Despite claims by the TNC to have taken the western port city of Misrata, Libya’s third largest, fighting there appeared to have intensified from April 23 to April 25. Libyan Deputy Foreign Minister Khaled Kaim said on April 23 that the government would allow local tribal leaders two days to see if they could persuade the rebels to lay down their arms. He explained, “The tactic of the army was to have a surgical strike but, with the NATO air strikes, that doesn’t work. The leaders of the tribes decided to do something to bring normal life back. Their main demand is that foreign fighters leave the town or surrender themselves to the army.” (Guardian, April 24)
The port at Misrata has been under the control of the rebels for several weeks, and local traditional leaders want to reopen the area.
Medical personnel at the Hikma hospital in Misrata said that at least 36 people had been killed in a 24-hour period. NATO planes have been flying over Misrata providing air cover for the rebels while they regulate sea traffic between Misrata and Benghazi along the Mediterranean.
Struggle for peace remains elusive
It is quite obvious that the rebels and their backers in the imperialist countries do not want any negotiated settlement of the war without the total overthrow of the Libyan government. Several attempts at negotiation by Latin American states, the African Union and the Arab League have been rejected by the U.S. and the NATO countries involved.
A series of meetings between the African Union Commission chair, Jean Ping, and U.S. State Department officials on April 20-21 could not reach agreement on a ceasefire in Libya. The Obama administration is demanding that the Libyan government be replaced by the Western-backed TNC while the AU maintains that the people inside the country have the right to determine their own political future.
The AU since March 11 has called for noninterference by foreign military forces, the adoption of an immediate ceasefire, the protection of migrant workers from other parts of the continent and the swift distribution of humanitarian relief to the people in need of medical services, food, water and safe passage inside and outside the North African state.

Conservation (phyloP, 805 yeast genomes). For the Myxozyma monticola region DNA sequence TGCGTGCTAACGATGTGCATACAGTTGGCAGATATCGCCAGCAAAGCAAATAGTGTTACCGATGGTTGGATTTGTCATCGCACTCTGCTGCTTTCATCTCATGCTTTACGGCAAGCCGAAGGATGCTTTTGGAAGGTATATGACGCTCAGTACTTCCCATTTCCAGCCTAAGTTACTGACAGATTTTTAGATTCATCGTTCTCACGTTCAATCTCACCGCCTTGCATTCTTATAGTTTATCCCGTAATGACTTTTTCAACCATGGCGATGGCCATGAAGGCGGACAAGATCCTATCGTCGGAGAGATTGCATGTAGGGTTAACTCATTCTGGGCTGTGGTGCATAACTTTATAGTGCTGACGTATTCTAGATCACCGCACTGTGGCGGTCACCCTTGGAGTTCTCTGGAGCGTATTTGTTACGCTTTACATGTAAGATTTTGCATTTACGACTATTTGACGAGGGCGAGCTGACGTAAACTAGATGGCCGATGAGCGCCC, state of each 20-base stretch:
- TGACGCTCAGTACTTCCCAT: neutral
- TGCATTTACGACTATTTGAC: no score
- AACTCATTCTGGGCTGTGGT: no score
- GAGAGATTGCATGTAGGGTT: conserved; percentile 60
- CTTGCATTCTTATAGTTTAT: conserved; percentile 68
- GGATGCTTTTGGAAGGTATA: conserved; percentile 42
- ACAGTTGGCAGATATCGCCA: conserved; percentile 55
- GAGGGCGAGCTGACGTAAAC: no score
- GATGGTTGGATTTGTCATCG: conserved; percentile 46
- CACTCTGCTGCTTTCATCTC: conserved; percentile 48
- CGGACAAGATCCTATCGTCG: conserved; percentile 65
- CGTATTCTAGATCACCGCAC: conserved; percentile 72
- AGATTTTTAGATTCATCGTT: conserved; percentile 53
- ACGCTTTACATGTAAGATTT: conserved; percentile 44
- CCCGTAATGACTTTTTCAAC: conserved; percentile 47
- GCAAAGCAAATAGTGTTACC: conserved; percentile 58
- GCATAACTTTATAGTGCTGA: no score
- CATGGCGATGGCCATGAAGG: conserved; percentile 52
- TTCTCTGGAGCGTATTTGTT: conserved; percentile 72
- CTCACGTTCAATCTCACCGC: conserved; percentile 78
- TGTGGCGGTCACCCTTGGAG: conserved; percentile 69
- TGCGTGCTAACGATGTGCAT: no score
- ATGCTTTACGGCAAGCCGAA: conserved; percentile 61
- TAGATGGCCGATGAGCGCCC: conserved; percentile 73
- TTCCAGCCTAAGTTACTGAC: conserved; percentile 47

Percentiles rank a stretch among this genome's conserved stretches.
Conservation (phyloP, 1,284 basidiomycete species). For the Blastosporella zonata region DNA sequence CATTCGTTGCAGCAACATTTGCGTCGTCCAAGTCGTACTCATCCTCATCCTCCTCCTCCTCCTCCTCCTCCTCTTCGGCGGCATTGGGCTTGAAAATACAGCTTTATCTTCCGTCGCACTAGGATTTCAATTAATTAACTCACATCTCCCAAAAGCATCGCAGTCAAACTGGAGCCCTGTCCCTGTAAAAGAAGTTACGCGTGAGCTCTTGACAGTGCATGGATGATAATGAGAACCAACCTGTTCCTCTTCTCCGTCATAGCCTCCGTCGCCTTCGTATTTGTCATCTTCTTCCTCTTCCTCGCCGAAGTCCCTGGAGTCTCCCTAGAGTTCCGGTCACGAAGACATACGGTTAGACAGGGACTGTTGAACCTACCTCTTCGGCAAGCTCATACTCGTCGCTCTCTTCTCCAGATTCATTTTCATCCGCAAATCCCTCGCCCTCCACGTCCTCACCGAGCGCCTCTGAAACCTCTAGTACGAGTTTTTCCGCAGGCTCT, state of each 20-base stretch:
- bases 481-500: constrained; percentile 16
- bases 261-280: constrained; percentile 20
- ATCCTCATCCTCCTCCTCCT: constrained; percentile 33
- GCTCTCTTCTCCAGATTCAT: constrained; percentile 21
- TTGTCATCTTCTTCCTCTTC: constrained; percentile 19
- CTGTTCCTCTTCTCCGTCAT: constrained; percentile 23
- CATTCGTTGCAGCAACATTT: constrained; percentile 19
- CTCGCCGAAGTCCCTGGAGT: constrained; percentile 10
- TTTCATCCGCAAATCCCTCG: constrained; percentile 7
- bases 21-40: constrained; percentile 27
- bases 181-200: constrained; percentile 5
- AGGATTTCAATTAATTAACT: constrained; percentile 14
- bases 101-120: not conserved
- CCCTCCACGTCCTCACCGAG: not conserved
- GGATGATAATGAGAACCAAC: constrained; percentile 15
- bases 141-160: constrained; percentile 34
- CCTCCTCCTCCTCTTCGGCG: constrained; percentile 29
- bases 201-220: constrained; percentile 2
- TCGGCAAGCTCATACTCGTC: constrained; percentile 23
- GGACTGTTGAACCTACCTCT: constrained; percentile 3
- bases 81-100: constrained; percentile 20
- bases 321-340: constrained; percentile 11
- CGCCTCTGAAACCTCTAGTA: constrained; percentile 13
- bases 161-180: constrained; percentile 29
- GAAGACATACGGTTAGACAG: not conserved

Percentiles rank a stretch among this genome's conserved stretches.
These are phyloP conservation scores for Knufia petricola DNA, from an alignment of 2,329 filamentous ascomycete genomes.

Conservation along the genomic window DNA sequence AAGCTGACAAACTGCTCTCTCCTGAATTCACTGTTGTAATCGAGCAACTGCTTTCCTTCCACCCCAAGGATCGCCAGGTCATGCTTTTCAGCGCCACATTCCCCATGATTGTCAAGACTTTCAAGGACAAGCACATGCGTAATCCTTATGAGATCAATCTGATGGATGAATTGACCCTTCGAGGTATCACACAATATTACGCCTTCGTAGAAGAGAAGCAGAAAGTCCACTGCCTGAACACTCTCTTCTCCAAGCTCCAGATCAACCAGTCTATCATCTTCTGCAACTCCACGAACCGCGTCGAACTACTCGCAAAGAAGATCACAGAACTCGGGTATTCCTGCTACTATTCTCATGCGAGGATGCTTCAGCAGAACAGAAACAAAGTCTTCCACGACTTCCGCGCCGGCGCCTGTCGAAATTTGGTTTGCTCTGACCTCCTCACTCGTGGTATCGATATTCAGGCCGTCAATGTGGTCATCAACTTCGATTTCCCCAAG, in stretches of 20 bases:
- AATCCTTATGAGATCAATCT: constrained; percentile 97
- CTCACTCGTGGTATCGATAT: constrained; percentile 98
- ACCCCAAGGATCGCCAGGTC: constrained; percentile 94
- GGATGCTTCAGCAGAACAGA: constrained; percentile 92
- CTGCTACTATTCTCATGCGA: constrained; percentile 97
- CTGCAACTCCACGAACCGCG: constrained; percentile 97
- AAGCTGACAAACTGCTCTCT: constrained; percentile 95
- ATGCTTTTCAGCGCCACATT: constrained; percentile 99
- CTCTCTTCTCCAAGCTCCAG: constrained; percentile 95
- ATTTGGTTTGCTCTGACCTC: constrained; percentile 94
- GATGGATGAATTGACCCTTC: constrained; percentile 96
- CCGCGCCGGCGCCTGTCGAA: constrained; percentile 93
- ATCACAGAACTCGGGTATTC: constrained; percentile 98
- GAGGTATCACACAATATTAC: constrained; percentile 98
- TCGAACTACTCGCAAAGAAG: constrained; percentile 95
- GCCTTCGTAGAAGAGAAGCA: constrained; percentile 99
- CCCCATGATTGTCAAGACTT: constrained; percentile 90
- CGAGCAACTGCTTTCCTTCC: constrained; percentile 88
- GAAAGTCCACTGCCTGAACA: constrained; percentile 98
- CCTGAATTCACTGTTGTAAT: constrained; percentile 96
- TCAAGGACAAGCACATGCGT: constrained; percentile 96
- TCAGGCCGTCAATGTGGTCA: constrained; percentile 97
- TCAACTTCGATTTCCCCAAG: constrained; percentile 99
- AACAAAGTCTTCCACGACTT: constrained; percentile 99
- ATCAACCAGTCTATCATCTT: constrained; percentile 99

Even though the U.S. and NATO have superior air power and cannot be effectively challenged militarily by the Libyan government in the skies over the country, the deployment of large-scale units of Western ground troops would serve as a rallying point for people all over Africa and the Arabian Peninsula. Africa has a history of fighting protracted guerrilla and conventional wars against European colonial and settler-colonial regimes.
The war in Angola for the total liberation of southern Africa between 1975 and 1989 resulted in the defeat of the U.S.-backed South African Defense Forces under the racist apartheid regime. Liberation movements in other states such as Zimbabwe, Namibia, Guinea-Bissau, Algeria, Mozambique, South Africa and Somalia have defeated the military forces from various European capitals as well as the U.S.
Workers and oppressed people inside the U.S. are continuing to demand an end to all the wars and instead using the Pentagon budget to rebuild their cities, suburbs and rural areas in order to guarantee health care, quality education, public services and housing for all people.